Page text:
brianaw

11 Jun 2016 201 views
 
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photoblog image Chatsworth - The Grounds & Garden 6/14

Chatsworth - The Grounds & Garden 6/14

One (two) of a series I took during a visit to Chatsworth in September last year. Taken in the 1st.Dukes rose garden I liked this sculpture, one of many in the gardens, the inset giving you a better idea of the subject of ths sculpture.

Chatsworth - The Grounds & Garden 6/14

One (two) of a series I took during a visit to Chatsworth in September last year. Taken in the 1st.Dukes rose garden I liked this sculpture, one of many in the gardens, the inset giving you a better idea of the subject of ths sculpture.

comments (8)

  • Chris
  • England
  • 11 Jun 2016, 06:42
They must employ an army of cutters & pruners here..
Brian Walbey: Indeed Chris, but the gardens cover many acres so it would be quite a big army I think.
nicely presented, Brian. great shots. these are some well maintained lawns and the statue is impressive in its physicality.
Lovely presentation with this insert Brian!
  • Ray
  • United States
  • 11 Jun 2016, 09:01
I like that big, old tree peering into the garden of topiary, Brian.
Brian Walbey: One of many fine tress in the gardens Ray.
  • Philine
  • Germany
  • 11 Jun 2016, 13:00
a very fine formal garden - I ike your montage very much.
  • Philine
  • Germany
  • 11 Jun 2016, 13:04
Samson and a Philistine
Copy after Giambologna (1529 - 1608) perhaps by Richard Osgood (died c. 1724)
Lead; late 17th - early 18th century

The two male figures in combat are Samson and a Philistine. The subject is taken from 'Book of Judges' in the Old Testament of the Bible: "And he found a new jawbone of an ass, and put forth his hand and took it and slew a thousand men therewith.''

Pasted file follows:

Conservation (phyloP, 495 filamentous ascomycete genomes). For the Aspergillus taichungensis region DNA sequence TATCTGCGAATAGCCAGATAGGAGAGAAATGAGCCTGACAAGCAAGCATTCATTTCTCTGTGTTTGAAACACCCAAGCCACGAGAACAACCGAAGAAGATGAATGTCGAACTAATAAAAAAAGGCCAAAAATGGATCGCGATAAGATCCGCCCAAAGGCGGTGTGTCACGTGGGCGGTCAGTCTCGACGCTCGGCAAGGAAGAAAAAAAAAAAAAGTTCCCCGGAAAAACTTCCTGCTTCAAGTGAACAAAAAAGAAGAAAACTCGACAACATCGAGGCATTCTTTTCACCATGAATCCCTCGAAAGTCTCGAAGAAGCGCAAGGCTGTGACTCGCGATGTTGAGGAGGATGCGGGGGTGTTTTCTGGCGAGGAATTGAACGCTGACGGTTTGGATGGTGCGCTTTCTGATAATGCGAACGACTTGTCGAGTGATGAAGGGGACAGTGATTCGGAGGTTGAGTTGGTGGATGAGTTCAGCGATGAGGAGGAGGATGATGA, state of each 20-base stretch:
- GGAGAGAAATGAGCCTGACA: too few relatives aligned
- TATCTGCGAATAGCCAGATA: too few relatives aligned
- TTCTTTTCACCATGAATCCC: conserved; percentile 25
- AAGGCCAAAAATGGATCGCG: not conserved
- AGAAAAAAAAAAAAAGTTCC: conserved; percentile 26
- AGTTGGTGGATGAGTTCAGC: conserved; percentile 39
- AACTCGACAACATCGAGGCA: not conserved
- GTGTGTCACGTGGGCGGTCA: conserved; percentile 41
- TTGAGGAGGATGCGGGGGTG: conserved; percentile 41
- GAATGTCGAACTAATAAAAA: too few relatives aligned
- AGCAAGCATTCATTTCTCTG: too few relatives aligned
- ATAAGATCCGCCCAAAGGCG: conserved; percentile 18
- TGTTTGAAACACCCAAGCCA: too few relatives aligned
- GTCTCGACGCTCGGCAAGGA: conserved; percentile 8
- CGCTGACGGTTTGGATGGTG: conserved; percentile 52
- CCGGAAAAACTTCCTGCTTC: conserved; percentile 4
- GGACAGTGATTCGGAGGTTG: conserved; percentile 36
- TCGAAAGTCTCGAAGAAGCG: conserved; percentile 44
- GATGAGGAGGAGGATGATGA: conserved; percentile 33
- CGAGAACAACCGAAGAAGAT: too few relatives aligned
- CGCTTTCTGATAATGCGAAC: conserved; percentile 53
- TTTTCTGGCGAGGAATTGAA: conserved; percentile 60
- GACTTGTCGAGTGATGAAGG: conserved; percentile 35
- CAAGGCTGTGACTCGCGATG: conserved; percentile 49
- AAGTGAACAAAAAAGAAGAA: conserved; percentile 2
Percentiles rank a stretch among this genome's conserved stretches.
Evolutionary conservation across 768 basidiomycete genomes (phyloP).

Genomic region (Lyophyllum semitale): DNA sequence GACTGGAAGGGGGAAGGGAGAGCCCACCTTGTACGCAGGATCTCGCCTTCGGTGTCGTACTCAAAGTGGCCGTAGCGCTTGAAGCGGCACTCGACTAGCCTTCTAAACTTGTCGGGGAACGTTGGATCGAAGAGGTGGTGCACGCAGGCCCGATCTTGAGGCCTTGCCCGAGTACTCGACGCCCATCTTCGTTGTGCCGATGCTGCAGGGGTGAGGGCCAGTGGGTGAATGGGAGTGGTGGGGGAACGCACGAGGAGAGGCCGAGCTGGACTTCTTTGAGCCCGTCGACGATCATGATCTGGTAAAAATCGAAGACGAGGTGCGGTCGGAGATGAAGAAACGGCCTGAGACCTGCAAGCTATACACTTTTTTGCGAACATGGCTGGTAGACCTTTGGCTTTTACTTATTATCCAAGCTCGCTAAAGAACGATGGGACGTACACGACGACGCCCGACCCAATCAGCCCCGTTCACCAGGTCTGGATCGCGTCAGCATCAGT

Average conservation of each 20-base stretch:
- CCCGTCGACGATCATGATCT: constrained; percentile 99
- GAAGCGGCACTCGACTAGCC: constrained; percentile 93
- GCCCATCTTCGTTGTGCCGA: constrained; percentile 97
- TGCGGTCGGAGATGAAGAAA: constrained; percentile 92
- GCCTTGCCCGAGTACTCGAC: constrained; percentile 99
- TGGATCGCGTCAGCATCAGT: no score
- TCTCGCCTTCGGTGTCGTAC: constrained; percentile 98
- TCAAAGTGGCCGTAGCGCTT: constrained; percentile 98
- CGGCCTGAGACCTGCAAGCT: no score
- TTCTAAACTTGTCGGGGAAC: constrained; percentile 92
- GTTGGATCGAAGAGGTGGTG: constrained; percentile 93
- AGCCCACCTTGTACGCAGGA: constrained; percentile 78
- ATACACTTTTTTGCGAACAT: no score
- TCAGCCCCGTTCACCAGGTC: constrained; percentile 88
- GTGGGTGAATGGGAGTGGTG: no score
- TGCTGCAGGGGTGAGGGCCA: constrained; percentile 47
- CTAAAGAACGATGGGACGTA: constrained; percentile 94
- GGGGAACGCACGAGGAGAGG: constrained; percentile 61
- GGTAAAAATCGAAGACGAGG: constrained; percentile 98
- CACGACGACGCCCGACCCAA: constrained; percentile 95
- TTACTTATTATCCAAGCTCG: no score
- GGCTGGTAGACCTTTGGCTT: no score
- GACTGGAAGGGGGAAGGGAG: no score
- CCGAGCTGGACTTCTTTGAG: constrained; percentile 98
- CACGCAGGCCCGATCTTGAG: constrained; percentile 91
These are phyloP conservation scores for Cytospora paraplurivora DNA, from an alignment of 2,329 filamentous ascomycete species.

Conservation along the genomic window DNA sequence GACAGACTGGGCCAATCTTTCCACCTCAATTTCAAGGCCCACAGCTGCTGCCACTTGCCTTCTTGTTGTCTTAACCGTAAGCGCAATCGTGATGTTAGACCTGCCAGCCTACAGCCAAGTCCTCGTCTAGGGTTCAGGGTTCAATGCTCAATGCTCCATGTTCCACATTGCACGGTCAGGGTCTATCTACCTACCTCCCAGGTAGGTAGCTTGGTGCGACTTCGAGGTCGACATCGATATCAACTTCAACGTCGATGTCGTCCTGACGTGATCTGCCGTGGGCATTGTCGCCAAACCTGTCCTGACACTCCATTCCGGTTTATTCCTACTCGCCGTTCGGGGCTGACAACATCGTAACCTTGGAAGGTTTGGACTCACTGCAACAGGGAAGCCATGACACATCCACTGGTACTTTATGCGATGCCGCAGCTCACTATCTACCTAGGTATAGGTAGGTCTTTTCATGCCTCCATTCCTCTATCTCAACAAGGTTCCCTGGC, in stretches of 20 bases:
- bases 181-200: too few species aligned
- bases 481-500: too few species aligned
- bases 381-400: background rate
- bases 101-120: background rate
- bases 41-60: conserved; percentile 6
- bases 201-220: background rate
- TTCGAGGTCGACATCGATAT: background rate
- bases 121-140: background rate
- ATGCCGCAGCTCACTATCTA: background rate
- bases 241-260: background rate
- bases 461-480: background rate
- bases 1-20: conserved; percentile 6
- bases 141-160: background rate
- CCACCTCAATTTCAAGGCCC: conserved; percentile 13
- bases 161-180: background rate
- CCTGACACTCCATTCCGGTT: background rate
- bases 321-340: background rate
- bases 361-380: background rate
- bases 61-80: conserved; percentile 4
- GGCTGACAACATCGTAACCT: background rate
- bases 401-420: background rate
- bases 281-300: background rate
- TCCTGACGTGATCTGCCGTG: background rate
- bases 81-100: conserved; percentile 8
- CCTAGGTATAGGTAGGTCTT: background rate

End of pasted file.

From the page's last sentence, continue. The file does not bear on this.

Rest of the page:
This lead copy was originally in the garden of the 3rd Earl of Burlington's Chiswick Villa outside London, which later belonged to the Dukes of Devonshire. It was fashionable in about 1700 to have lead statues decorating the garden. This statue, previously thought to represent the Biblical figures Cain and Abel, may have been acquired by the 3rd Earl of Burlington from the 2nd Earl of Fauconberg when he purchased the latter's adjoining estate, Sutton Court, in the late 1720s.

Giambologna's famous original marble statue, originally the centrepiece of a fountain in Florence, Italy, has been in England since the 1620s and set a high standard for English artists and sculptors to imitate. Richard Osgood made a good living out of supplying lead figures for gardens in the early 18th century. The original may be seen in the Victoria and Albert Museum, London.
  • Alan
  • Great Britain (UK)
  • 11 Jun 2016, 21:26
I like your presentation very much; a good idea to include a close up of the statue.
Brian Walbey: Thanks Alan. Philine has been kind enough to dig out all the information about this statue.
I like how you presented this, Brian!!
Brian Walbey: Thanks Elizabeth.

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